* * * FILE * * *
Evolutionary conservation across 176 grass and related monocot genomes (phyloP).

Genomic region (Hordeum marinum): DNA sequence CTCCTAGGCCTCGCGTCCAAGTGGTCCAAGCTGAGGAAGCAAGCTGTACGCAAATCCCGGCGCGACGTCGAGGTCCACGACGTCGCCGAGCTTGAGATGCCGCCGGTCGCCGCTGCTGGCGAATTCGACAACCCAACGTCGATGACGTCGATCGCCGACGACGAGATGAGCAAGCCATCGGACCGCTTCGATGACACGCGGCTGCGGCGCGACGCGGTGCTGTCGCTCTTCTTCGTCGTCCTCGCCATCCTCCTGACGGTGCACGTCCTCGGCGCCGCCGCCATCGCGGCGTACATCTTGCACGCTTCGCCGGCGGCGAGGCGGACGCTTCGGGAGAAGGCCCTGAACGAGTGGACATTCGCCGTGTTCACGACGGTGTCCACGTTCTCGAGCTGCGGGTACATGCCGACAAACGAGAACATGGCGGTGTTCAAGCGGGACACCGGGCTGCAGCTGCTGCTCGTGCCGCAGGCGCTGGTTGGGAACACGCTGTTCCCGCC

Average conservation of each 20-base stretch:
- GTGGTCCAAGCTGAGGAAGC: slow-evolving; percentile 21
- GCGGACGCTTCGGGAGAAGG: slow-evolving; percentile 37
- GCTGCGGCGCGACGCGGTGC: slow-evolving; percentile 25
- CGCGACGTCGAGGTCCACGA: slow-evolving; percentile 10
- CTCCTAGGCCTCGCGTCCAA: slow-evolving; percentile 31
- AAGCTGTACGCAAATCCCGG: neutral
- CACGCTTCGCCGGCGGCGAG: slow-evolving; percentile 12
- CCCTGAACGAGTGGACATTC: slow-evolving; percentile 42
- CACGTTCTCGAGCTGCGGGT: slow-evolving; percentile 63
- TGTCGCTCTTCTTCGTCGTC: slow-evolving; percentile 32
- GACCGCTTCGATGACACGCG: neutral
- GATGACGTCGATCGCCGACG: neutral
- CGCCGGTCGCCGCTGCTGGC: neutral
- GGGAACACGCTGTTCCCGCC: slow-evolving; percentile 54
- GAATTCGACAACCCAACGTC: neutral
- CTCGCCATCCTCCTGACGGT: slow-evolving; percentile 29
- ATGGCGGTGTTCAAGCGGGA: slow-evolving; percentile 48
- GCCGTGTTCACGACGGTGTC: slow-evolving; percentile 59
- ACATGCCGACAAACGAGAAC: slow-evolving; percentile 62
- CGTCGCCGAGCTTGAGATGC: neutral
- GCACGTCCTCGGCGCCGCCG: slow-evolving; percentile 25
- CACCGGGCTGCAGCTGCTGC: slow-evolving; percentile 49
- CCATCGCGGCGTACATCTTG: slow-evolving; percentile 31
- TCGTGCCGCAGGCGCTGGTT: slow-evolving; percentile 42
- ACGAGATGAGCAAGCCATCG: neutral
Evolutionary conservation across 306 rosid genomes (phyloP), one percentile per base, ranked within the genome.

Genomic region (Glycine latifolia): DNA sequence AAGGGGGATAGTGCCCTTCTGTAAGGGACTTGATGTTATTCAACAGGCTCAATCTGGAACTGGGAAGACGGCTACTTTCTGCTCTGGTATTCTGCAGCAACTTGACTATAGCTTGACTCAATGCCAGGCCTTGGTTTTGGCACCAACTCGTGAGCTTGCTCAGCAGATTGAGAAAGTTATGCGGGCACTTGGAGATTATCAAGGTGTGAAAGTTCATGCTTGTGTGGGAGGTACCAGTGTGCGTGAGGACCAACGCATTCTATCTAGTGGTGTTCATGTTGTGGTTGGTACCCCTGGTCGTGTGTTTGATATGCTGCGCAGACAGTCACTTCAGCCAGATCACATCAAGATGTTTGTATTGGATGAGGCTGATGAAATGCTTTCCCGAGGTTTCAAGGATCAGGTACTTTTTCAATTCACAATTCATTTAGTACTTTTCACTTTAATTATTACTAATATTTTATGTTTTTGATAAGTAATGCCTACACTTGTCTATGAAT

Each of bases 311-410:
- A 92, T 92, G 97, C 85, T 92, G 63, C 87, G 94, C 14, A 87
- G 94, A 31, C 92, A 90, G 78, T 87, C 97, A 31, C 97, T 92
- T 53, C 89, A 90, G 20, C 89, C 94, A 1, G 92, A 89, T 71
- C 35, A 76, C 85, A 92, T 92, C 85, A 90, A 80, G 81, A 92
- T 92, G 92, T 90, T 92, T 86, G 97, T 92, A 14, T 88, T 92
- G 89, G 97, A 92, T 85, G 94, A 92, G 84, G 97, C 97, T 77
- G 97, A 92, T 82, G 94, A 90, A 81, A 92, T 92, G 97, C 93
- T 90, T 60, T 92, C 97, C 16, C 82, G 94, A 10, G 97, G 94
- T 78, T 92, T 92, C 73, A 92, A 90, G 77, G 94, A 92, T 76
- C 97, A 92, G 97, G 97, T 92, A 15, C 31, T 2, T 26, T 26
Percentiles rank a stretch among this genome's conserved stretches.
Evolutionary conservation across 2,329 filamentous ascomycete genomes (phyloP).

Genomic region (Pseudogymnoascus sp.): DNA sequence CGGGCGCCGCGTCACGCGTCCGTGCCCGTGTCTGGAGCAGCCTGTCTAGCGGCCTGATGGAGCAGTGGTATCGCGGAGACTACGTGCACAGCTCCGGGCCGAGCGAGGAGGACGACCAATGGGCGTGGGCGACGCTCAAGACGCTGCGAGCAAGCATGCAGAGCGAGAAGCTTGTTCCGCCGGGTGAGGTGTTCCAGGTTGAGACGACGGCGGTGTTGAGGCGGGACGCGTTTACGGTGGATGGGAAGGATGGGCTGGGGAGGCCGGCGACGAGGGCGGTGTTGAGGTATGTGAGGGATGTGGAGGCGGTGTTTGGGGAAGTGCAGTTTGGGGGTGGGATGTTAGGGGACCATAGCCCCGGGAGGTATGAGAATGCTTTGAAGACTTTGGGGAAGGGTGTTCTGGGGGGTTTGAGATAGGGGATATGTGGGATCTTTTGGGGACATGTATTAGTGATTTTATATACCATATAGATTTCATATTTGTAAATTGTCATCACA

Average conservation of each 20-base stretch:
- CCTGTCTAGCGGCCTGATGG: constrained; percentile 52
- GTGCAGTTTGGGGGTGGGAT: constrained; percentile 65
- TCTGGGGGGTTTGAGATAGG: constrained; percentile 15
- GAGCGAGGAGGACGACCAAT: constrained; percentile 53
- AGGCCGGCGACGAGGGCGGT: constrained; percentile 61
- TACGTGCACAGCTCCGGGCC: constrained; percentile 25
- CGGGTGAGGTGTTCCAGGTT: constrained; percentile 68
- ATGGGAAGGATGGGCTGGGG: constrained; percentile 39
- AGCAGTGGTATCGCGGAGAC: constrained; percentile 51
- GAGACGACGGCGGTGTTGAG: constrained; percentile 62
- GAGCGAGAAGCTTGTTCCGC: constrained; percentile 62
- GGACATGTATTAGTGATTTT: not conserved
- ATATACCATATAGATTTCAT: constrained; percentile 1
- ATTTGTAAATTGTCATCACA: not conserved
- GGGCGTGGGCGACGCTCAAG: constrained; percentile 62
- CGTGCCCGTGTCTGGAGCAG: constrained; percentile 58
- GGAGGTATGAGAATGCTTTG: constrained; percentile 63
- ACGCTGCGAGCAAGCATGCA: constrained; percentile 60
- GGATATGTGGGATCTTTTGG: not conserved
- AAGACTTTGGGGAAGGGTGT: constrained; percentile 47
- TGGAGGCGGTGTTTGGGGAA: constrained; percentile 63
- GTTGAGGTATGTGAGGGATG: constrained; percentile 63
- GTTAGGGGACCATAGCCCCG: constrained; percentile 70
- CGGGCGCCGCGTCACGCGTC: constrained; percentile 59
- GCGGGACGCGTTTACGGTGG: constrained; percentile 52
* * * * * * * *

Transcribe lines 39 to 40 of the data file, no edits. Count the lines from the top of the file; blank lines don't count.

- T 90, T 60, T 92, C 97, C 16, C 82, G 94, A 10, G 97, G 94
- T 78, T 92, T 92, C 73, A 92, A 90, G 77, G 94, A 92, T 76